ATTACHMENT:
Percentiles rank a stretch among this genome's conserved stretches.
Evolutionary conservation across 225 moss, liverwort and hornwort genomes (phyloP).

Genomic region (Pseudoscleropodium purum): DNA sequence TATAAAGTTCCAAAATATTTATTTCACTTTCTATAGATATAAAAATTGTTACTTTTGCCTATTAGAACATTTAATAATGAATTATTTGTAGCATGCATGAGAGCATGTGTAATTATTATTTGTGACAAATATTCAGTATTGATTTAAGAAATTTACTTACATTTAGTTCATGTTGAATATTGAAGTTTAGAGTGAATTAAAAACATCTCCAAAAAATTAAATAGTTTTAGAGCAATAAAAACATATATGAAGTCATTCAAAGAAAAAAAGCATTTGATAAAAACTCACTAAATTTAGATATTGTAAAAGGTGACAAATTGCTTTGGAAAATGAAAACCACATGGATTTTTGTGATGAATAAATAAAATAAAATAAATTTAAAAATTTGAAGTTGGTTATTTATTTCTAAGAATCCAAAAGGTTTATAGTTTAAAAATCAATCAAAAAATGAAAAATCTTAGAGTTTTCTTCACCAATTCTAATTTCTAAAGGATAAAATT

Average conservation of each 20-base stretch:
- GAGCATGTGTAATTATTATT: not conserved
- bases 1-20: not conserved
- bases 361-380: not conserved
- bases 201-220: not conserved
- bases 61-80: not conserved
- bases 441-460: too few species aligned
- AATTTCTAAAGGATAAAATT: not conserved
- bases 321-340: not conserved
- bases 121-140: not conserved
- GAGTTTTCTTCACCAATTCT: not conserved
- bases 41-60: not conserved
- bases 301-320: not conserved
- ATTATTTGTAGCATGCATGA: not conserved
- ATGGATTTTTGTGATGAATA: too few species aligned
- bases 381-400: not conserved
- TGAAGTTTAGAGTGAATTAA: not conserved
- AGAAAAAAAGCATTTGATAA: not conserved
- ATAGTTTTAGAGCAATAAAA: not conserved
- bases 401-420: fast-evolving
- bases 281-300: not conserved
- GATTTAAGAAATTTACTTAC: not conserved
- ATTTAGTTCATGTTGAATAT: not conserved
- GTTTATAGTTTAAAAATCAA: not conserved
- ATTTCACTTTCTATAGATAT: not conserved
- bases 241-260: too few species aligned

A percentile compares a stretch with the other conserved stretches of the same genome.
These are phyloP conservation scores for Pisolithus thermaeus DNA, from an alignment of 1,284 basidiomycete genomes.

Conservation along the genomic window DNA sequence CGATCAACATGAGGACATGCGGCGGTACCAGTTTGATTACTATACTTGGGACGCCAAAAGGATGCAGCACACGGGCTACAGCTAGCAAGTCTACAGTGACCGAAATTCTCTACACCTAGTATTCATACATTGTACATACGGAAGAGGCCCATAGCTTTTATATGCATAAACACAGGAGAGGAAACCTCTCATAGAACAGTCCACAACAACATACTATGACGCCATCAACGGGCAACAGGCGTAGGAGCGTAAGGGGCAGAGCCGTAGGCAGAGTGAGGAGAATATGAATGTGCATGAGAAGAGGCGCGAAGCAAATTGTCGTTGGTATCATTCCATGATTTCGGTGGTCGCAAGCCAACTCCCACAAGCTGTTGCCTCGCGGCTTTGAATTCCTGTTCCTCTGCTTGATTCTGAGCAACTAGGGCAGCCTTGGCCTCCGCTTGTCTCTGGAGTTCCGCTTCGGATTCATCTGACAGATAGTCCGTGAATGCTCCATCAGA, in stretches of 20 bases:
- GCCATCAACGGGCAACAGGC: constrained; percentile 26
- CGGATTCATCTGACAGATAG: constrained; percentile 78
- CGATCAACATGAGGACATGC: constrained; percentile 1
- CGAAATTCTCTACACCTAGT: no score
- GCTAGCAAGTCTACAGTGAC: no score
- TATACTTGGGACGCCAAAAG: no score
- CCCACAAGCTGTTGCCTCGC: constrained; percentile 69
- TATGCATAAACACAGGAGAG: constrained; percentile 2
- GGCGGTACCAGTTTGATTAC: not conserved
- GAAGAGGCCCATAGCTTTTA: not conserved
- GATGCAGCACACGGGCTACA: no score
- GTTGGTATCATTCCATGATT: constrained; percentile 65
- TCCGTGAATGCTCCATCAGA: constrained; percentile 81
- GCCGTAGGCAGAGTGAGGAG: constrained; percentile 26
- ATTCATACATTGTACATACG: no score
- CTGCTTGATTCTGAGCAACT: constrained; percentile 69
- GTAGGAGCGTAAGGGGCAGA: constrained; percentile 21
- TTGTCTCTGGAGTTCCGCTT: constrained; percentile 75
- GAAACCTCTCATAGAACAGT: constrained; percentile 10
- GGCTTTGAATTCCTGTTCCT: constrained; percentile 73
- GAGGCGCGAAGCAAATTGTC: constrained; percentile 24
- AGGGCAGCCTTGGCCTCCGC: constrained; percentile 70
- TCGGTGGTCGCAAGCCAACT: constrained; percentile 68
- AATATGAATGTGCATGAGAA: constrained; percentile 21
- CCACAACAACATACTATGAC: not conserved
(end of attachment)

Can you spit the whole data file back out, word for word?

Percentiles rank a stretch among this genome's conserved stretches.
Evolutionary conservation across 225 moss, liverwort and hornwort genomes (phyloP).

Genomic region (Pseudoscleropodium purum): DNA sequence TATAAAGTTCCAAAATATTTATTTCACTTTCTATAGATATAAAAATTGTTACTTTTGCCTATTAGAACATTTAATAATGAATTATTTGTAGCATGCATGAGAGCATGTGTAATTATTATTTGTGACAAATATTCAGTATTGATTTAAGAAATTTACTTACATTTAGTTCATGTTGAATATTGAAGTTTAGAGTGAATTAAAAACATCTCCAAAAAATTAAATAGTTTTAGAGCAATAAAAACATATATGAAGTCATTCAAAGAAAAAAAGCATTTGATAAAAACTCACTAAATTTAGATATTGTAAAAGGTGACAAATTGCTTTGGAAAATGAAAACCACATGGATTTTTGTGATGAATAAATAAAATAAAATAAATTTAAAAATTTGAAGTTGGTTATTTATTTCTAAGAATCCAAAAGGTTTATAGTTTAAAAATCAATCAAAAAATGAAAAATCTTAGAGTTTTCTTCACCAATTCTAATTTCTAAAGGATAAAATT

Average conservation of each 20-base stretch:
- GAGCATGTGTAATTATTATT: not conserved
- bases 1-20: not conserved
- bases 361-380: not conserved
- bases 201-220: not conserved
- bases 61-80: not conserved
- bases 441-460: too few species aligned
- AATTTCTAAAGGATAAAATT: not conserved
- bases 321-340: not conserved
- bases 121-140: not conserved
- GAGTTTTCTTCACCAATTCT: not conserved
- bases 41-60: not conserved
- bases 301-320: not conserved
- ATTATTTGTAGCATGCATGA: not conserved
- ATGGATTTTTGTGATGAATA: too few species aligned
- bases 381-400: not conserved
- TGAAGTTTAGAGTGAATTAA: not conserved
- AGAAAAAAAGCATTTGATAA: not conserved
- ATAGTTTTAGAGCAATAAAA: not conserved
- bases 401-420: fast-evolving
- bases 281-300: not conserved
- GATTTAAGAAATTTACTTAC: not conserved
- ATTTAGTTCATGTTGAATAT: not conserved
- GTTTATAGTTTAAAAATCAA: not conserved
- ATTTCACTTTCTATAGATAT: not conserved
- bases 241-260: too few species aligned

A percentile compares a stretch with the other conserved stretches of the same genome.
These are phyloP conservation scores for Pisolithus thermaeus DNA, from an alignment of 1,284 basidiomycete genomes.

Conservation along the genomic window DNA sequence CGATCAACATGAGGACATGCGGCGGTACCAGTTTGATTACTATACTTGGGACGCCAAAAGGATGCAGCACACGGGCTACAGCTAGCAAGTCTACAGTGACCGAAATTCTCTACACCTAGTATTCATACATTGTACATACGGAAGAGGCCCATAGCTTTTATATGCATAAACACAGGAGAGGAAACCTCTCATAGAACAGTCCACAACAACATACTATGACGCCATCAACGGGCAACAGGCGTAGGAGCGTAAGGGGCAGAGCCGTAGGCAGAGTGAGGAGAATATGAATGTGCATGAGAAGAGGCGCGAAGCAAATTGTCGTTGGTATCATTCCATGATTTCGGTGGTCGCAAGCCAACTCCCACAAGCTGTTGCCTCGCGGCTTTGAATTCCTGTTCCTCTGCTTGATTCTGAGCAACTAGGGCAGCCTTGGCCTCCGCTTGTCTCTGGAGTTCCGCTTCGGATTCATCTGACAGATAGTCCGTGAATGCTCCATCAGA, in stretches of 20 bases:
- GCCATCAACGGGCAACAGGC: constrained; percentile 26
- CGGATTCATCTGACAGATAG: constrained; percentile 78
- CGATCAACATGAGGACATGC: constrained; percentile 1
- CGAAATTCTCTACACCTAGT: no score
- GCTAGCAAGTCTACAGTGAC: no score
- TATACTTGGGACGCCAAAAG: no score
- CCCACAAGCTGTTGCCTCGC: constrained; percentile 69
- TATGCATAAACACAGGAGAG: constrained; percentile 2
- GGCGGTACCAGTTTGATTAC: not conserved
- GAAGAGGCCCATAGCTTTTA: not conserved
- GATGCAGCACACGGGCTACA: no score
- GTTGGTATCATTCCATGATT: constrained; percentile 65
- TCCGTGAATGCTCCATCAGA: constrained; percentile 81
- GCCGTAGGCAGAGTGAGGAG: constrained; percentile 26
- ATTCATACATTGTACATACG: no score
- CTGCTTGATTCTGAGCAACT: constrained; percentile 69
- GTAGGAGCGTAAGGGGCAGA: constrained; percentile 21
- TTGTCTCTGGAGTTCCGCTT: constrained; percentile 75
- GAAACCTCTCATAGAACAGT: constrained; percentile 10
- GGCTTTGAATTCCTGTTCCT: constrained; percentile 73
- GAGGCGCGAAGCAAATTGTC: constrained; percentile 24
- AGGGCAGCCTTGGCCTCCGC: constrained; percentile 70
- TCGGTGGTCGCAAGCCAACT: constrained; percentile 68
- AATATGAATGTGCATGAGAA: constrained; percentile 21
- CCACAACAACATACTATGAC: not conserved